Timely initiation of antenatal care and its associated factors among pregnant women in sub-Saharan Africa: A multicountry analysis of Demographic and Health Surveys

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Timely initiation of antenatal care (ANC) is an important component of ANC services that improve the health of the mother and the newborn. Mothers who begin attending ANC in a timely manner, can fully benefit from preventive and curative services. However, evidence in sub-Saharan Africa (sSA) indicated that the majority of pregnant mothers did not start their first visit timely. As our search concerned, there is no study that incorporates a large number of sub-Saharan Africa countries. Thus, the objective of this study was to assess the prevalence of timely initiation of ANC and its associated factors in 36 sSA countries.


The Demographic and Health Survey (DHS) of 36 sSA countries were used for the analysis. The total weighted sample of 233,349 women aged 15–49 years who gave birth in the five years preceding the survey and who had ANC visit for their last child were included. A multi-level logistic regression model was used to examine the individual and community-level factors that influence the timely initiation of ANC. Results were presented using adjusted odds ratio (AOR) with 95% confidence interval (CI).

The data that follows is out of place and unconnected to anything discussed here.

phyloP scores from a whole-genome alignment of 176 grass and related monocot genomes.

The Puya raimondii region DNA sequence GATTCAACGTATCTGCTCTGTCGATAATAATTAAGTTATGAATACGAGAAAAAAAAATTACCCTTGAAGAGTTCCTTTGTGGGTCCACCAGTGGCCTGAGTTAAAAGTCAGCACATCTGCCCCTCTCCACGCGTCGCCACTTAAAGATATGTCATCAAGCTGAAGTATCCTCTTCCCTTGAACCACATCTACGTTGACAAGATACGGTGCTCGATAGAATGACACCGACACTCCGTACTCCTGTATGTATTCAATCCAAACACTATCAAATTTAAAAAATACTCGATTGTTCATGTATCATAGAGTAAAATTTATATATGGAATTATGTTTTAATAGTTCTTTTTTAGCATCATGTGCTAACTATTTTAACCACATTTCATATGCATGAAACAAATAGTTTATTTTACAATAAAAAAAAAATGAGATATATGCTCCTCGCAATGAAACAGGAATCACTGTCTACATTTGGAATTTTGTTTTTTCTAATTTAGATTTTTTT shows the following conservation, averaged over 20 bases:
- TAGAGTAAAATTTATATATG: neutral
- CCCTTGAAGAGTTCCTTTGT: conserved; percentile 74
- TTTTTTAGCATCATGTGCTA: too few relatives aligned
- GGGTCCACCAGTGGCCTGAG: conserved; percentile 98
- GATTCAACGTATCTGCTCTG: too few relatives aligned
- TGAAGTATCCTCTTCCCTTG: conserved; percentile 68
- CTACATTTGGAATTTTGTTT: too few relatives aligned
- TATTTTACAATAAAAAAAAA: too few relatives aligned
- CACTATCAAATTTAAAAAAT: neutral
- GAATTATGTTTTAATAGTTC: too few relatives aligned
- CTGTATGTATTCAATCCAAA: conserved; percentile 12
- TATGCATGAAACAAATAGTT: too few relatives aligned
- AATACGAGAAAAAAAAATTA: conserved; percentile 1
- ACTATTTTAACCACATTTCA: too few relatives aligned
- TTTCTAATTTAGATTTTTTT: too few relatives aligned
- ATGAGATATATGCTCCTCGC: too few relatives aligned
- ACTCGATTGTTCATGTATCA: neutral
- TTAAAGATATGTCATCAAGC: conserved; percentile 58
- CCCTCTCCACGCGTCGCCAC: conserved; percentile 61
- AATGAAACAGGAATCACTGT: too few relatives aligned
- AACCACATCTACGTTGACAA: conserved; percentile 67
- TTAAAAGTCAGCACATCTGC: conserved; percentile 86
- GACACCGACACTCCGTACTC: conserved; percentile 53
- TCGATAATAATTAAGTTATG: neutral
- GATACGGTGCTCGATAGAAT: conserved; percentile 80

In this study, overall timely initiation of ANC visit was 38.0% (95% CI: 37.8–38.2), ranging from 14.5% in Mozambique to 68.6% in Liberia. In the final multilevel logistic regression model:- women with secondary education (AOR = 1.08; 95% CI: 1.06, 1.11), higher education (AOR = 1.43; 95% CI: 1.36, 1.51), women aged 25–34 years (AOR = 1.20; 95% CI: 1.17, 1.23), ≥35 years (AOR = 1.30; 95% CI: 1.26, 1.35), women from richest household (AOR = 1.19; 95% CI: 1.14, 1.22), women perceiving distance from the health facility as not a big problem (AOR = 1.05; 95%CI: 1.03, 1.07), women exposed to media (AOR = 1.29; 95%CI: 1.26, 1.32), women living in communities with medium percentage of literacy (AOR = 1.51; 95%CI: 1.40, 1.63), and women living in communities with high percentage of literacy (AOR = 1.56; 95%CI: 1.38, 1.76) were more likely to initiate ANC timely. However, women who wanted their pregnancy later (AOR = 0.84; 95%CI: 0.82, 0.86), wanted no more pregnancy (AOR = 0.80; 95%CI: 0.77, 0.83), and women residing in the rural area (AOR = 0.90; 95%CI: 0.87, 0.92) were less likely to initiate ANC timely.


Even though the WHO recommends all women initiate ANC within 12 weeks of gestation, sSA recorded a low overall prevalence of timely initiation of ANC. Maternal education, pregnancy intention, residence, age, wealth status, media exposure, distance from health facility, and community-level literacy were significantly associated with timely initiation of ANC. Therefore, intervention efforts should focus on the identified factors in order to improve timely initiation of ANC in sSA. This can be done through the providing information and education to the community on the timing and importance of attending antenatal care and family planning to prevent unwanted pregnancy, especially in rural settings.

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